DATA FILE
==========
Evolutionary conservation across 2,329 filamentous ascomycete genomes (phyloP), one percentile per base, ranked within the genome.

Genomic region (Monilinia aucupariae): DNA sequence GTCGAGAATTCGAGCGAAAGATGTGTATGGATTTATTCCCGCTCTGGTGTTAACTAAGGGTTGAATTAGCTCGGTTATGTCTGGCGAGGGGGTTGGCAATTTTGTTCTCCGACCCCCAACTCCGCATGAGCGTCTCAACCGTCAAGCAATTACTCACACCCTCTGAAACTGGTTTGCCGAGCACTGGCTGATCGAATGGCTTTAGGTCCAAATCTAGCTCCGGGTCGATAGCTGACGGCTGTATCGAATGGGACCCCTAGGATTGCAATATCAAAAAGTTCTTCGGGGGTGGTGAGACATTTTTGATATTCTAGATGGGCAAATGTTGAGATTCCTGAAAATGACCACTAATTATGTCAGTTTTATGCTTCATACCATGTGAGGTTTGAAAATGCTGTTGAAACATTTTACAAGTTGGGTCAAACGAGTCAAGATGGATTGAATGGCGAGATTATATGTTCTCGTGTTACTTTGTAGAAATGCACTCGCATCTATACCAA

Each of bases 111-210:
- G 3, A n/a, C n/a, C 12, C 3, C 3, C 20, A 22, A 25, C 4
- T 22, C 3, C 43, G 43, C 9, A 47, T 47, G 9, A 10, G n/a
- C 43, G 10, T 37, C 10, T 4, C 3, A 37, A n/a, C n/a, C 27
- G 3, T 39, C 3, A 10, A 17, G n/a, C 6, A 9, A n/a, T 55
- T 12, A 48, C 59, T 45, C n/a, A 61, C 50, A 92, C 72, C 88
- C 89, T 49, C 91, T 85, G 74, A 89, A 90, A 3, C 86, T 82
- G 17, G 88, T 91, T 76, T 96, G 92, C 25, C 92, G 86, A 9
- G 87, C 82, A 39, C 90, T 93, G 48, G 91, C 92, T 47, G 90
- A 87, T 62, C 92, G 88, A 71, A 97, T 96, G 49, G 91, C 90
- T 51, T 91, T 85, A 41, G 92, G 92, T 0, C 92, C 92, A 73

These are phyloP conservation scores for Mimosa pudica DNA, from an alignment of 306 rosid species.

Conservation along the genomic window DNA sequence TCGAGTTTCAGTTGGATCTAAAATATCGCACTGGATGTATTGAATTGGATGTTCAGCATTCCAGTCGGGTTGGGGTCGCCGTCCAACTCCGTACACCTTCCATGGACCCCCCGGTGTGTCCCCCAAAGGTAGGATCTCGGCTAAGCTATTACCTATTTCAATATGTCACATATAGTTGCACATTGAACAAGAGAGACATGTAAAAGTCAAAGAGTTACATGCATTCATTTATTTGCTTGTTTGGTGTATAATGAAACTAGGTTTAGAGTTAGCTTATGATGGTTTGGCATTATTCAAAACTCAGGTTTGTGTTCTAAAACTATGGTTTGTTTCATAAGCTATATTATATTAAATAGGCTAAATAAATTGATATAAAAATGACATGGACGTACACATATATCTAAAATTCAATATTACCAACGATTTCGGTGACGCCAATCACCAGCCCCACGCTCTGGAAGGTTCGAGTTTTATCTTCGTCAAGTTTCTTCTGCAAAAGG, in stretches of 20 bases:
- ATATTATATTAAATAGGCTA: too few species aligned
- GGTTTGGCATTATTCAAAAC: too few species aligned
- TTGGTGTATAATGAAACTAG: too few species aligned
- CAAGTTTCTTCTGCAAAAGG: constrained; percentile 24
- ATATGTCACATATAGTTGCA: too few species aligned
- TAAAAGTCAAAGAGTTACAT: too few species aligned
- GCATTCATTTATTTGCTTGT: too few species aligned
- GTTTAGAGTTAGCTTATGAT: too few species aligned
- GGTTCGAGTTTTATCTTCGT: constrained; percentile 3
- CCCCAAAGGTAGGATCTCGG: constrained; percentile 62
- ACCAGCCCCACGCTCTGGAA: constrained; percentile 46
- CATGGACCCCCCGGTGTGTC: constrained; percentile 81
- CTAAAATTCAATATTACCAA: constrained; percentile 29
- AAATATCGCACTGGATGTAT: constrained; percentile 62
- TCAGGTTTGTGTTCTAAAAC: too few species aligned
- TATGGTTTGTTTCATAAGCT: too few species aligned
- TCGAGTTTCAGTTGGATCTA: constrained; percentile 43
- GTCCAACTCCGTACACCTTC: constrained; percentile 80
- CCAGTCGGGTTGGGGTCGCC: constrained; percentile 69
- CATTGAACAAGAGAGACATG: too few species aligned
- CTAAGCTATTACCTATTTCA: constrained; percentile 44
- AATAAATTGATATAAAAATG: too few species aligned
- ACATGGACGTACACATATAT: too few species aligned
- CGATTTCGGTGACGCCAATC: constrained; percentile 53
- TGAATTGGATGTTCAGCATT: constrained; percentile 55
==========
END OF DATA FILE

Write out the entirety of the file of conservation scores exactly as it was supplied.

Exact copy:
Evolutionary conservation across 2,329 filamentous ascomycete genomes (phyloP), one percentile per base, ranked within the genome.

Genomic region (Monilinia aucupariae): DNA sequence GTCGAGAATTCGAGCGAAAGATGTGTATGGATTTATTCCCGCTCTGGTGTTAACTAAGGGTTGAATTAGCTCGGTTATGTCTGGCGAGGGGGTTGGCAATTTTGTTCTCCGACCCCCAACTCCGCATGAGCGTCTCAACCGTCAAGCAATTACTCACACCCTCTGAAACTGGTTTGCCGAGCACTGGCTGATCGAATGGCTTTAGGTCCAAATCTAGCTCCGGGTCGATAGCTGACGGCTGTATCGAATGGGACCCCTAGGATTGCAATATCAAAAAGTTCTTCGGGGGTGGTGAGACATTTTTGATATTCTAGATGGGCAAATGTTGAGATTCCTGAAAATGACCACTAATTATGTCAGTTTTATGCTTCATACCATGTGAGGTTTGAAAATGCTGTTGAAACATTTTACAAGTTGGGTCAAACGAGTCAAGATGGATTGAATGGCGAGATTATATGTTCTCGTGTTACTTTGTAGAAATGCACTCGCATCTATACCAA

Each of bases 111-210:
- G 3, A n/a, C n/a, C 12, C 3, C 3, C 20, A 22, A 25, C 4
- T 22, C 3, C 43, G 43, C 9, A 47, T 47, G 9, A 10, G n/a
- C 43, G 10, T 37, C 10, T 4, C 3, A 37, A n/a, C n/a, C 27
- G 3, T 39, C 3, A 10, A 17, G n/a, C 6, A 9, A n/a, T 55
- T 12, A 48, C 59, T 45, C n/a, A 61, C 50, A 92, C 72, C 88
- C 89, T 49, C 91, T 85, G 74, A 89, A 90, A 3, C 86, T 82
- G 17, G 88, T 91, T 76, T 96, G 92, C 25, C 92, G 86, A 9
- G 87, C 82, A 39, C 90, T 93, G 48, G 91, C 92, T 47, G 90
- A 87, T 62, C 92, G 88, A 71, A 97, T 96, G 49, G 91, C 90
- T 51, T 91, T 85, A 41, G 92, G 92, T 0, C 92, C 92, A 73

These are phyloP conservation scores for Mimosa pudica DNA, from an alignment of 306 rosid species.

Conservation along the genomic window DNA sequence TCGAGTTTCAGTTGGATCTAAAATATCGCACTGGATGTATTGAATTGGATGTTCAGCATTCCAGTCGGGTTGGGGTCGCCGTCCAACTCCGTACACCTTCCATGGACCCCCCGGTGTGTCCCCCAAAGGTAGGATCTCGGCTAAGCTATTACCTATTTCAATATGTCACATATAGTTGCACATTGAACAAGAGAGACATGTAAAAGTCAAAGAGTTACATGCATTCATTTATTTGCTTGTTTGGTGTATAATGAAACTAGGTTTAGAGTTAGCTTATGATGGTTTGGCATTATTCAAAACTCAGGTTTGTGTTCTAAAACTATGGTTTGTTTCATAAGCTATATTATATTAAATAGGCTAAATAAATTGATATAAAAATGACATGGACGTACACATATATCTAAAATTCAATATTACCAACGATTTCGGTGACGCCAATCACCAGCCCCACGCTCTGGAAGGTTCGAGTTTTATCTTCGTCAAGTTTCTTCTGCAAAAGG, in stretches of 20 bases:
- ATATTATATTAAATAGGCTA: too few species aligned
- GGTTTGGCATTATTCAAAAC: too few species aligned
- TTGGTGTATAATGAAACTAG: too few species aligned
- CAAGTTTCTTCTGCAAAAGG: constrained; percentile 24
- ATATGTCACATATAGTTGCA: too few species aligned
- TAAAAGTCAAAGAGTTACAT: too few species aligned
- GCATTCATTTATTTGCTTGT: too few species aligned
- GTTTAGAGTTAGCTTATGAT: too few species aligned
- GGTTCGAGTTTTATCTTCGT: constrained; percentile 3
- CCCCAAAGGTAGGATCTCGG: constrained; percentile 62
- ACCAGCCCCACGCTCTGGAA: constrained; percentile 46
- CATGGACCCCCCGGTGTGTC: constrained; percentile 81
- CTAAAATTCAATATTACCAA: constrained; percentile 29
- AAATATCGCACTGGATGTAT: constrained; percentile 62
- TCAGGTTTGTGTTCTAAAAC: too few species aligned
- TATGGTTTGTTTCATAAGCT: too few species aligned
- TCGAGTTTCAGTTGGATCTA: constrained; percentile 43
- GTCCAACTCCGTACACCTTC: constrained; percentile 80
- CCAGTCGGGTTGGGGTCGCC: constrained; percentile 69
- CATTGAACAAGAGAGACATG: too few species aligned
- CTAAGCTATTACCTATTTCA: constrained; percentile 44
- AATAAATTGATATAAAAATG: too few species aligned
- ACATGGACGTACACATATAT: too few species aligned
- CGATTTCGGTGACGCCAATC: constrained; percentile 53
- TGAATTGGATGTTCAGCATT: constrained; percentile 55